The No-U-Turn Sampler as a Proposal Distribution in a Sequential Monte Carlo Sampler with a Near-Optimal L-Kernel

by   Lee Devlin, et al.
University of Liverpool

Markov Chain Monte Carlo (MCMC) is a powerful method for drawing samples from non-standard probability distributions and is utilized across many fields and disciplines. Methods such as Metropolis-Adjusted Langevin (MALA) and Hamiltonian Monte Carlo (HMC), which use gradient information to explore the target distribution, are popular variants of MCMC. The Sequential Monte Carlo (SMC) sampler is an alternative sampling method which, unlike MCMC, can readily utilise parallel computing architectures and also has tuning parameters not available to MCMC. One such parameter is the L-kernel which can be used to minimise the variance of the estimates from an SMC sampler. In this letter, we show how the proposal used in the No-U-Turn Sampler (NUTS), an advanced variant of HMC, can be incorporated into an SMC sampler to improve the efficiency of the exploration of the target space. We also show how the SMC sampler can be optimized using both a near-optimal L-kernel and a Hamiltonian proposal



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I Introduction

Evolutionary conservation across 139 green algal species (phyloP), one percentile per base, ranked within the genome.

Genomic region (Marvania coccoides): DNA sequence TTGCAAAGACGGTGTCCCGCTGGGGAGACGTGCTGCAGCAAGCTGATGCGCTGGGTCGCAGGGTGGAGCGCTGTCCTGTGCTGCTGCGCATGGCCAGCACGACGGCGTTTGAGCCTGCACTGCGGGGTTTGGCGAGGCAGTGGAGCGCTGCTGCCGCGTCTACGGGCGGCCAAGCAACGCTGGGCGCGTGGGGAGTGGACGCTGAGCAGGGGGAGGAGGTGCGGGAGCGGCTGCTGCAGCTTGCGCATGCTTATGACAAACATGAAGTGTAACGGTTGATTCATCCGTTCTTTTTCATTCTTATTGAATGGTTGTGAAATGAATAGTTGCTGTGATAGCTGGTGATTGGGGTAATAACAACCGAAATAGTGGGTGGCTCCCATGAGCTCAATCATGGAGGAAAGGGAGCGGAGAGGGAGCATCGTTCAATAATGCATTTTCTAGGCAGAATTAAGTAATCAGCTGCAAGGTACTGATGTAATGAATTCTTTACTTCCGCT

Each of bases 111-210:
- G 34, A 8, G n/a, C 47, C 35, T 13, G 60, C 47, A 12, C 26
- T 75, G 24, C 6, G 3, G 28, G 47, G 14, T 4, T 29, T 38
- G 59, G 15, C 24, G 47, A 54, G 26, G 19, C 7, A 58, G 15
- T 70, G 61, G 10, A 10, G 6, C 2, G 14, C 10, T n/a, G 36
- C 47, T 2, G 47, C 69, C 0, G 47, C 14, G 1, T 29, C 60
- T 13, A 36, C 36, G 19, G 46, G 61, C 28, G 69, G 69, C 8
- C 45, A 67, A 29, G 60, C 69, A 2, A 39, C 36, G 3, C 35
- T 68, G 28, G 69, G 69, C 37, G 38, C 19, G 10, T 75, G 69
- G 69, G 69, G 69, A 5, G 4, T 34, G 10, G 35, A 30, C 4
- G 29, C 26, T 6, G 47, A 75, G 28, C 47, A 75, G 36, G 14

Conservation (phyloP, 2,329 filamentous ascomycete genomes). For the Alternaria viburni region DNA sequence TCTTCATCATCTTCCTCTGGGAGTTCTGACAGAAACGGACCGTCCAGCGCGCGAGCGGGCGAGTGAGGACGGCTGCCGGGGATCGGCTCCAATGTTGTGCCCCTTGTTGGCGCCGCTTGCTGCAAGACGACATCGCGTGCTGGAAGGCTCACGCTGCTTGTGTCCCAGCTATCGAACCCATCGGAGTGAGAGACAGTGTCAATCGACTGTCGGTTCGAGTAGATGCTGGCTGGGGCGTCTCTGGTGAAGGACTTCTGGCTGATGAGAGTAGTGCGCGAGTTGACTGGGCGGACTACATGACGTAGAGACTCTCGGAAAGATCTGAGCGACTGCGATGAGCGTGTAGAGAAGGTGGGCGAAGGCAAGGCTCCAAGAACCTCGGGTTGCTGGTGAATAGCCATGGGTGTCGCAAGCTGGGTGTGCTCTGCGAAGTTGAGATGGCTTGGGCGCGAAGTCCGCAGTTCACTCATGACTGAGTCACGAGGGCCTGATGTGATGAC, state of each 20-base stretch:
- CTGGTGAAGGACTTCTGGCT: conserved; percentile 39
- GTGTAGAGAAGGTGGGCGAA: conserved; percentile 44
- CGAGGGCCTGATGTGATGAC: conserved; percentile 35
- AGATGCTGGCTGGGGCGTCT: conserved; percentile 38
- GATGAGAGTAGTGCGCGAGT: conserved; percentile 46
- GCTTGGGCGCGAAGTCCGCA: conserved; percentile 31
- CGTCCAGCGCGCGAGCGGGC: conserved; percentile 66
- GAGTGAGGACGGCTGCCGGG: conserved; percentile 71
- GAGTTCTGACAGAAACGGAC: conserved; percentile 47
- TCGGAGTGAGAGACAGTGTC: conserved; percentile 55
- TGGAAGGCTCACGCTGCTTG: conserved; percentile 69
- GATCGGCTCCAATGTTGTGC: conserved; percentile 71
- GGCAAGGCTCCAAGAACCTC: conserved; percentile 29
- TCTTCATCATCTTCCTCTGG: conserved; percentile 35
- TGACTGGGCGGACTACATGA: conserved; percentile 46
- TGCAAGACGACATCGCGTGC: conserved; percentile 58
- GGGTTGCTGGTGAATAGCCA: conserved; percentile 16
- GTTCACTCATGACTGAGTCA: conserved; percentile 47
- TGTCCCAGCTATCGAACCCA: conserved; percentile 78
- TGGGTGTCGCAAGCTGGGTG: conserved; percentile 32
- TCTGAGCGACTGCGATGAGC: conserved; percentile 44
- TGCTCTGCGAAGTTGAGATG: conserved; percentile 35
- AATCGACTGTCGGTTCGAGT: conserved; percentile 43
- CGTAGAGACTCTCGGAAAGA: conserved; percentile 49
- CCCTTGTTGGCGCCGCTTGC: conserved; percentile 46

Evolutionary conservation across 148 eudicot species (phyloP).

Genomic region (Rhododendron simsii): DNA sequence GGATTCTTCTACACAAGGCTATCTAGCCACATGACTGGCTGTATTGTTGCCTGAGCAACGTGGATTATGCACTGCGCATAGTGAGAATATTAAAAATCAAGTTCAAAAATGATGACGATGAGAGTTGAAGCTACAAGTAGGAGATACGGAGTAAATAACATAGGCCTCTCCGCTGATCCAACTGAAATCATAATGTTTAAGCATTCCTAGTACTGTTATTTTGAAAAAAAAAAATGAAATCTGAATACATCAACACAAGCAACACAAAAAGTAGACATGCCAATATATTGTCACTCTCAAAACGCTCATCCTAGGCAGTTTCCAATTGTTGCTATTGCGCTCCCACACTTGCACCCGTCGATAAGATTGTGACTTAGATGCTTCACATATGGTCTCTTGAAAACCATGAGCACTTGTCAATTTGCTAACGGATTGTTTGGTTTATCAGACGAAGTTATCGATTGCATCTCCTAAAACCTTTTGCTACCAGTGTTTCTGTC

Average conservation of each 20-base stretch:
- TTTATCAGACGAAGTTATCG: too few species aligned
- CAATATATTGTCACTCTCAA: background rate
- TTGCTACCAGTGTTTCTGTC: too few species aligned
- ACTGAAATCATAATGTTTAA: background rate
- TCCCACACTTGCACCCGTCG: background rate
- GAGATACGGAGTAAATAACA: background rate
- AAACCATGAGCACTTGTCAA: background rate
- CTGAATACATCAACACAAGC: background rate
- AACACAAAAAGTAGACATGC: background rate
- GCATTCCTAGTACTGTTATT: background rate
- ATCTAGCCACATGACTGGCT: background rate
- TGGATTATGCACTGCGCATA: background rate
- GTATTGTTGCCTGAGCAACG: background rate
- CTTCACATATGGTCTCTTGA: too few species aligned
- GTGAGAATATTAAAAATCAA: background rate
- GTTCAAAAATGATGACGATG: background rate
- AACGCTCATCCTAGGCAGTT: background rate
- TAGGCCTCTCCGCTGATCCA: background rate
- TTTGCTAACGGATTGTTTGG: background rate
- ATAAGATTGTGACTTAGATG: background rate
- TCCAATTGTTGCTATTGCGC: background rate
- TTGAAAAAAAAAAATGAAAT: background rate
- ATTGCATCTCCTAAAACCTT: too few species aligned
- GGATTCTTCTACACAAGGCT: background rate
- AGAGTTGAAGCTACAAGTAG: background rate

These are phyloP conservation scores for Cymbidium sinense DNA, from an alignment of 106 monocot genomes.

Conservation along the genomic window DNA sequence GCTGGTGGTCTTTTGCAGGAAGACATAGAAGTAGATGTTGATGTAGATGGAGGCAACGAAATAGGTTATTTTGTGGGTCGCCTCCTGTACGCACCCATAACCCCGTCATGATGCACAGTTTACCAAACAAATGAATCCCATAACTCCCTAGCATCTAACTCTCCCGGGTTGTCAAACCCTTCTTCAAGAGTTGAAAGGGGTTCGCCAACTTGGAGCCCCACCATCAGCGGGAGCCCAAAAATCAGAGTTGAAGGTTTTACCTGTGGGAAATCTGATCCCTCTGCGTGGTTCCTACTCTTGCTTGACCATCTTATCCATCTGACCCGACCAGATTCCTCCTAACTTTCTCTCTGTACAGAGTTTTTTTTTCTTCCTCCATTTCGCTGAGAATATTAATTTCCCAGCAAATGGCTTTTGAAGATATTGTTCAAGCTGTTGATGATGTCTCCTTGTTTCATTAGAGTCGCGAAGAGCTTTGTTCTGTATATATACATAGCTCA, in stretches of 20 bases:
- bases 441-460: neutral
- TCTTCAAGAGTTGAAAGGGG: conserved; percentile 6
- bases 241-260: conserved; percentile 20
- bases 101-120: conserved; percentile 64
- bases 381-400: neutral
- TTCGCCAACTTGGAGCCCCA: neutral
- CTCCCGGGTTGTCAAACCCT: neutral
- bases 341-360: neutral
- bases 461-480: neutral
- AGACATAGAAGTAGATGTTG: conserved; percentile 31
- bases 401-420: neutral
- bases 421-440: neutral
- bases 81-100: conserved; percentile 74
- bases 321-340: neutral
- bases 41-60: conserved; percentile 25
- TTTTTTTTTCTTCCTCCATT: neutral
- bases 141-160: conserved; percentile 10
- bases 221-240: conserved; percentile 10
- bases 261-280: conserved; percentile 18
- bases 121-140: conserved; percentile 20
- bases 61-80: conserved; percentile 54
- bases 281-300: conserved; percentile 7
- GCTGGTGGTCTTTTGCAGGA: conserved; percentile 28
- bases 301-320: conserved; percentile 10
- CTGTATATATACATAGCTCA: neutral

Markov Chain Monte Carlo (MCMC) is a common tool used in Bayesian inference to draw samples from a probability distribution , where . Applications of MCMC span astronomy [1] to zoology [2]. MCMC involves moving to a state on the distribution at iteration from a state at the previous iteration, with some acceptance probability such that the Markov chain is ergodic (i.e., converges to a stationary distribution), and detailed balance is maintained, such that the stationary distribution of the Markov chain is equal to the target distribution. While many variations of MCMC exist, gradient based methods such as Metropolis-Adjusted Langevin (MALA)[3] and Hamiltonian Monte Carlo (HMC)[4]

have rapidly grown in popularity due to their ability to efficiently explore continuous state spaces. HMC introduces a momentum vector

to explore states via the numerical integration of Hamiltonian dynamics and requires two parameters to be tuned to sample effectively. These are (i) the step-size taken by the numerical integrator, which must be fixed to satisfy detailed balance, and (ii) the number of steps taken between the start and end point of a trajectory. Tuning of the latter has been automated with the advent of the No-U-Turn Sampler (NUTS), first proposed in [5], which calibrates the number of steps taken by stopping a trajectory once the path begins to turn back on itself. As a result of its applicability and efficient operation across a range of specific distributions, NUTS is used by popular probabilistic programming languages such as Stan [6], PyMC3[7] and NumPyro [8].